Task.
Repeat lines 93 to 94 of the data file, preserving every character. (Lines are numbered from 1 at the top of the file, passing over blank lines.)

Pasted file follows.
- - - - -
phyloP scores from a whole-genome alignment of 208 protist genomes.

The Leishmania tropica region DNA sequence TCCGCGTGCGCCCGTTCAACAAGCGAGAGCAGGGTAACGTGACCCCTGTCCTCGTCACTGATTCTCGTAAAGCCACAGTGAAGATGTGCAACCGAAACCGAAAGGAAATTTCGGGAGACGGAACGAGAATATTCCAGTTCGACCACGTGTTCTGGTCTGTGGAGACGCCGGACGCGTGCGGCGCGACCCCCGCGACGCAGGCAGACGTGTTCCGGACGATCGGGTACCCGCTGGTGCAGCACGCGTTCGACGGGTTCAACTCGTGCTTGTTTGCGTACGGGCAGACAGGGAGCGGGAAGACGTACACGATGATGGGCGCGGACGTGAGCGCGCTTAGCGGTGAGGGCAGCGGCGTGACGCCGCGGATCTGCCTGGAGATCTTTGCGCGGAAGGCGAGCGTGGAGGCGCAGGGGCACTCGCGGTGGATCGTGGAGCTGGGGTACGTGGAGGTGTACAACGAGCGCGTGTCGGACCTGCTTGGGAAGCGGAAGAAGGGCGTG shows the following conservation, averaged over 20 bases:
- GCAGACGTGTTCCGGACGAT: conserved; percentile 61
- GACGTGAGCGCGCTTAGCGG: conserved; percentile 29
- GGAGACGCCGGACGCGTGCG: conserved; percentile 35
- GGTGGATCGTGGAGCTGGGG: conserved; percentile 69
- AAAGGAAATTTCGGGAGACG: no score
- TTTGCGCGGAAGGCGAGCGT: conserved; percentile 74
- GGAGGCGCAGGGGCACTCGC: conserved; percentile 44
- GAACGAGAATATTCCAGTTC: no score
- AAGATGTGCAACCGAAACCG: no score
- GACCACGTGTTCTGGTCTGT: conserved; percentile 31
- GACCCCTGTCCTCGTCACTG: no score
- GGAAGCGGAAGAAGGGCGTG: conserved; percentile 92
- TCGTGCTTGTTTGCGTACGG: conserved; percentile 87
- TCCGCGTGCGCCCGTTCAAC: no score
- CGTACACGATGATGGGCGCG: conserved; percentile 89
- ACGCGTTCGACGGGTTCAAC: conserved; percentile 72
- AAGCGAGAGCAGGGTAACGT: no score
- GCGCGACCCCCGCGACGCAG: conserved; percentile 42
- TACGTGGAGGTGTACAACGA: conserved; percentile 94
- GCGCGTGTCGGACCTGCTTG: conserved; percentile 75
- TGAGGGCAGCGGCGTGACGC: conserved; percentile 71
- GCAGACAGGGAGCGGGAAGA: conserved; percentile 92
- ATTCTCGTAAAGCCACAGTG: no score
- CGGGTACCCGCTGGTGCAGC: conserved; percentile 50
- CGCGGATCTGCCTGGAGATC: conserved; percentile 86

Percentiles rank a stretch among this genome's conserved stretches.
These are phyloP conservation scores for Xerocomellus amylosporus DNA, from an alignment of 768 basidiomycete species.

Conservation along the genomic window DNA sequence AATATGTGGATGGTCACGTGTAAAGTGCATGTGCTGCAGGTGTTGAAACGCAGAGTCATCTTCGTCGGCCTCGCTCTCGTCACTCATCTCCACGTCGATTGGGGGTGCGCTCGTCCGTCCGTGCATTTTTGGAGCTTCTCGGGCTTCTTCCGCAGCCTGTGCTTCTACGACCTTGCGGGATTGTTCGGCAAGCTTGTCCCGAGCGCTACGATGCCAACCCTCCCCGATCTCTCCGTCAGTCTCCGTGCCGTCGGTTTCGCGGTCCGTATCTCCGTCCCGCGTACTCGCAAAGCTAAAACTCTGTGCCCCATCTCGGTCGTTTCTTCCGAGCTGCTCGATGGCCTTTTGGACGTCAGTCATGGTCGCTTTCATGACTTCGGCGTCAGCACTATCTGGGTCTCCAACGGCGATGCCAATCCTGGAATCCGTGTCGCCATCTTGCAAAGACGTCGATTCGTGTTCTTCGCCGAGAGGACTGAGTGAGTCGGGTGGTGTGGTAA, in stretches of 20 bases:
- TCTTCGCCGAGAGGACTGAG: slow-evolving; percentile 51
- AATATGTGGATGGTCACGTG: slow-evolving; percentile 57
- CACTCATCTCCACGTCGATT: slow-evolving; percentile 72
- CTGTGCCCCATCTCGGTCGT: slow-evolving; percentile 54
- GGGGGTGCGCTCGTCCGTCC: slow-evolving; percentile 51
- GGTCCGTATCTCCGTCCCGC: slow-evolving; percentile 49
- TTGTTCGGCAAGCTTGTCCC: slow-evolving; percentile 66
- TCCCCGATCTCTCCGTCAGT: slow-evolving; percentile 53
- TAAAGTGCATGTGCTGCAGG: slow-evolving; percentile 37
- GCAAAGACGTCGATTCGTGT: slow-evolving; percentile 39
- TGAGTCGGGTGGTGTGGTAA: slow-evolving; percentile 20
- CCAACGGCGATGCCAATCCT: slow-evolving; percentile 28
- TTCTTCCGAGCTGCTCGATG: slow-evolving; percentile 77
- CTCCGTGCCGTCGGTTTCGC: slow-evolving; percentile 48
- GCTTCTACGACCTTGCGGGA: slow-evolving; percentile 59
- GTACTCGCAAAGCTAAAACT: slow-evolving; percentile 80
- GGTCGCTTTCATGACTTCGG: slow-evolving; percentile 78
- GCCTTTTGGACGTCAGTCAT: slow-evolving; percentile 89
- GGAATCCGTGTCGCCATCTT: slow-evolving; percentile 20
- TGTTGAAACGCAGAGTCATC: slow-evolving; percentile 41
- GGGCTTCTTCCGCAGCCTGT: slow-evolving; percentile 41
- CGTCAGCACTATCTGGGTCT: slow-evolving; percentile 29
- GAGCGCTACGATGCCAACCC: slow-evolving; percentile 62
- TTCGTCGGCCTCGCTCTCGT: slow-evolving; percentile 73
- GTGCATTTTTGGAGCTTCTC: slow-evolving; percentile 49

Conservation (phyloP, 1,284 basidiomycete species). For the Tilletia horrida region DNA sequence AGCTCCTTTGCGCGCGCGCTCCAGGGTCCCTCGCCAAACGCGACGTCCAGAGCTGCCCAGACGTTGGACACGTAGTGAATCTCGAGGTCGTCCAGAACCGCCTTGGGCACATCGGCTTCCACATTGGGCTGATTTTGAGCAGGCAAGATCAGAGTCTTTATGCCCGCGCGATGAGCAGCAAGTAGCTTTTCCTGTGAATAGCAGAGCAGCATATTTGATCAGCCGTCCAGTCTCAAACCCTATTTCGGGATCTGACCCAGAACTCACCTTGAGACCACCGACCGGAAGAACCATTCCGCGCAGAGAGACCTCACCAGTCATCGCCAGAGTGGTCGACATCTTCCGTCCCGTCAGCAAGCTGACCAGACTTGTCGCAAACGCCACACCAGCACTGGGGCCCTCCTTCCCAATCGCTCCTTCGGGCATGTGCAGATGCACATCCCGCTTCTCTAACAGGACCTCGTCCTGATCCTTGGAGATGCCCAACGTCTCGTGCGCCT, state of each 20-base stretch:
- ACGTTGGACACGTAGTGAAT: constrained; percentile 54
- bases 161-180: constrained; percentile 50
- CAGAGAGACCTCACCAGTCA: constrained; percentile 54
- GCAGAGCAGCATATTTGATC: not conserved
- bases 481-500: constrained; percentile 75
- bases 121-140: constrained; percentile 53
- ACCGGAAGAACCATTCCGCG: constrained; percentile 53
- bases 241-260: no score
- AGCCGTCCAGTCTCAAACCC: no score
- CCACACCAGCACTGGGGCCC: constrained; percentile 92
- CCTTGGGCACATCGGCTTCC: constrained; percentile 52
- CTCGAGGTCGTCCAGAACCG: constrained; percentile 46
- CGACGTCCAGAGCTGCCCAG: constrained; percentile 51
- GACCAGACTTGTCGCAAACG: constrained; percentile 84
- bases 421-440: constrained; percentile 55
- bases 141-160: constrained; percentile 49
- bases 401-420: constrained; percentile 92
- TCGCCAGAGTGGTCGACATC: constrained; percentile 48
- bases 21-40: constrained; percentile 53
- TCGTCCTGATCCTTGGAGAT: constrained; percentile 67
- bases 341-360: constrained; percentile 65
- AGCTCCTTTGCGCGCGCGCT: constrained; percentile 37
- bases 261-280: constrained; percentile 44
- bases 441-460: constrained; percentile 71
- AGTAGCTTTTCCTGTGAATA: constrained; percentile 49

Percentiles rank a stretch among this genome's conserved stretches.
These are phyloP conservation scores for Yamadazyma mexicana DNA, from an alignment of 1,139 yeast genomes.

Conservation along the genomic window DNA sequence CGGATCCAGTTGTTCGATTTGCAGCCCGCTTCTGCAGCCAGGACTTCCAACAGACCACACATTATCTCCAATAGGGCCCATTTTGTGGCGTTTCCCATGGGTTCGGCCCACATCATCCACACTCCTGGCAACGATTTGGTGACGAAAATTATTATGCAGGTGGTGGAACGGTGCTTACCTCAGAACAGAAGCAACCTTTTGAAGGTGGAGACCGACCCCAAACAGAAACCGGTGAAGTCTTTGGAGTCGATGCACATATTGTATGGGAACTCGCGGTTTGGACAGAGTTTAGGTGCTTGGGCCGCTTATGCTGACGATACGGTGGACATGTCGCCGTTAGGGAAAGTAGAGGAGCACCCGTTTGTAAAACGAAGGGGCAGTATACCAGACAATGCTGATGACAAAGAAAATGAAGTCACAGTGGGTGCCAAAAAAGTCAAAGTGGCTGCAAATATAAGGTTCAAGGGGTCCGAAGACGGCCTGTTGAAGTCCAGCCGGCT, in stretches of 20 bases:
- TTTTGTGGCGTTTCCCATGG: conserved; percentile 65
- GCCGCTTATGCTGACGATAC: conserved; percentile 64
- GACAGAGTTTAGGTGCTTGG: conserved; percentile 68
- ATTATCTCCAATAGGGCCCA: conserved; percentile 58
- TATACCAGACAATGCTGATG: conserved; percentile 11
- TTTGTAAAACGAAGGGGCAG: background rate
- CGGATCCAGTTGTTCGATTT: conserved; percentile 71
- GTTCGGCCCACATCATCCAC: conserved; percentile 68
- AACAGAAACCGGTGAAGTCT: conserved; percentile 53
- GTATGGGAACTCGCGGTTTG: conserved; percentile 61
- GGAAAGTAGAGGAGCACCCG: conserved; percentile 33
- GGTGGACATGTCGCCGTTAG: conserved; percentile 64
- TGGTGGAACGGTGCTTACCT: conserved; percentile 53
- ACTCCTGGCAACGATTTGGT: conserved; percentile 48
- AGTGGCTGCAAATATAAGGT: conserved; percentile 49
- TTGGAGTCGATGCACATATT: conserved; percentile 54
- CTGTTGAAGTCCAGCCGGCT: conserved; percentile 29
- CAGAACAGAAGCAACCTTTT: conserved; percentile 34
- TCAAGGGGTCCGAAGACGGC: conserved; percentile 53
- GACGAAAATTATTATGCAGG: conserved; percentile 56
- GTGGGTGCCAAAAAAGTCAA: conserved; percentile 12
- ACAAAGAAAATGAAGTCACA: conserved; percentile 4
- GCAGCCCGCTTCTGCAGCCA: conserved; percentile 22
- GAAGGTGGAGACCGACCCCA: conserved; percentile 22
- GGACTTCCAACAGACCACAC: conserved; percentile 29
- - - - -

- AACAGAAACCGGTGAAGTCT: conserved; percentile 53
- GTATGGGAACTCGCGGTTTG: conserved; percentile 61